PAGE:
This was a complicated claim on liability against both the deceased’s GP and the hepatology team at his local hospital. The claimants’ case was that the defendants had negligently failed to arrange or conduct a hepatitis C blood test on two separate occasions when the deceased was in his mid-40s. This omission led to a failure to treat him for hepatitis C and to prevent the development of liver cancer from which he subsequently died.
On causation, the claimants argued that, with a timely blood test the deceased would have been diagnosed with hepatitis C and treated for it appropriately and successfully. He would have been cured before his 50th birthday and could have had a normal life expectancy.
However, following the defendants’ negligence, the hepatitis C remained undiagnosed for another 14 to 15 years. Following an eventual referral to hospital, a scan of the deceased’s liver showed a suspicious nodule. By the time of the next scan, the deceased had developed advanced liver cancer and died shortly afterwards at the age of 60.
The claim against the GP related to failures to order hepatitis screening blood tests and to refer him to a hepatologist. The claim against the hospital arose from the failure to act on CT scan results. Claims were brought on behalf of the deceased’s estate, under the Law Reform (Miscellaneous Provisions) Act 1934, and on behalf of his wife and adult son (a protected party), via the Fatal Accidents Act 1976.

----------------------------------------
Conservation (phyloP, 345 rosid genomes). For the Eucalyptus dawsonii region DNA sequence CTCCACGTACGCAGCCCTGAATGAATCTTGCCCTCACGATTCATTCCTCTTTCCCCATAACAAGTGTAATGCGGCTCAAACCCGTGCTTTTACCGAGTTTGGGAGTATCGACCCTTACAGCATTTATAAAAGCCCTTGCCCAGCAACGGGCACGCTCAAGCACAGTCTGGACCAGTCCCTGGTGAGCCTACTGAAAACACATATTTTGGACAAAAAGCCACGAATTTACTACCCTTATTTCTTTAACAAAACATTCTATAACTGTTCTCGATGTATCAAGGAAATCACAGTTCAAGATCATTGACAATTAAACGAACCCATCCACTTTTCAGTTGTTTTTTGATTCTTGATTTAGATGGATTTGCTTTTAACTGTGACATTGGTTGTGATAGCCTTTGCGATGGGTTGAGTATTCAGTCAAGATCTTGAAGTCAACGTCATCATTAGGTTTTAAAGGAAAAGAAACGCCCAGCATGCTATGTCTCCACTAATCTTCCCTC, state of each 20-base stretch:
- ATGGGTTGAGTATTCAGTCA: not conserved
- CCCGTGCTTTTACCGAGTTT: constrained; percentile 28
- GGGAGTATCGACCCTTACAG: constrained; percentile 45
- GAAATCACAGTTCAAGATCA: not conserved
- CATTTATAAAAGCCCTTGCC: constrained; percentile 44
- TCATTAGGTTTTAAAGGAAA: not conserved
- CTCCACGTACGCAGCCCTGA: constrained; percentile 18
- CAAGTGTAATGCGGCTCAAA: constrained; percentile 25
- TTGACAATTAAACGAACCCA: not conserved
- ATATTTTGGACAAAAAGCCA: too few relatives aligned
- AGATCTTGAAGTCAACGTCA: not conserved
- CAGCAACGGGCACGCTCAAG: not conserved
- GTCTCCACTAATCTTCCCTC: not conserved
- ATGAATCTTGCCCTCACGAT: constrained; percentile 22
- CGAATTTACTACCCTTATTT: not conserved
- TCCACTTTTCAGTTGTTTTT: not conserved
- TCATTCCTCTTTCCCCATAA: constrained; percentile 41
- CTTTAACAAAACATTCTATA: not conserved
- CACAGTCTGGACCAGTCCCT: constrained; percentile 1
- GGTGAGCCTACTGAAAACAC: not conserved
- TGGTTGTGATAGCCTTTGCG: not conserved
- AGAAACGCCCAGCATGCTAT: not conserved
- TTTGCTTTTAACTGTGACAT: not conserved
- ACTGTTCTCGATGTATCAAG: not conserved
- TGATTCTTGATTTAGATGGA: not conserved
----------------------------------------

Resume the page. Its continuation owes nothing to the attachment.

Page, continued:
A significant amount of expert evidence was required from experts in the fields of general practice, hepatology, radiology and oncology. Quantification of the claim was also complex in that there was a significant and contentious claim for financial dependency on behalf of the deceased’s adult son. Both defendants initially denied liability but the claim settled for £300,000 damages at a joint settlement meeting thus avoiding the need to litigate.
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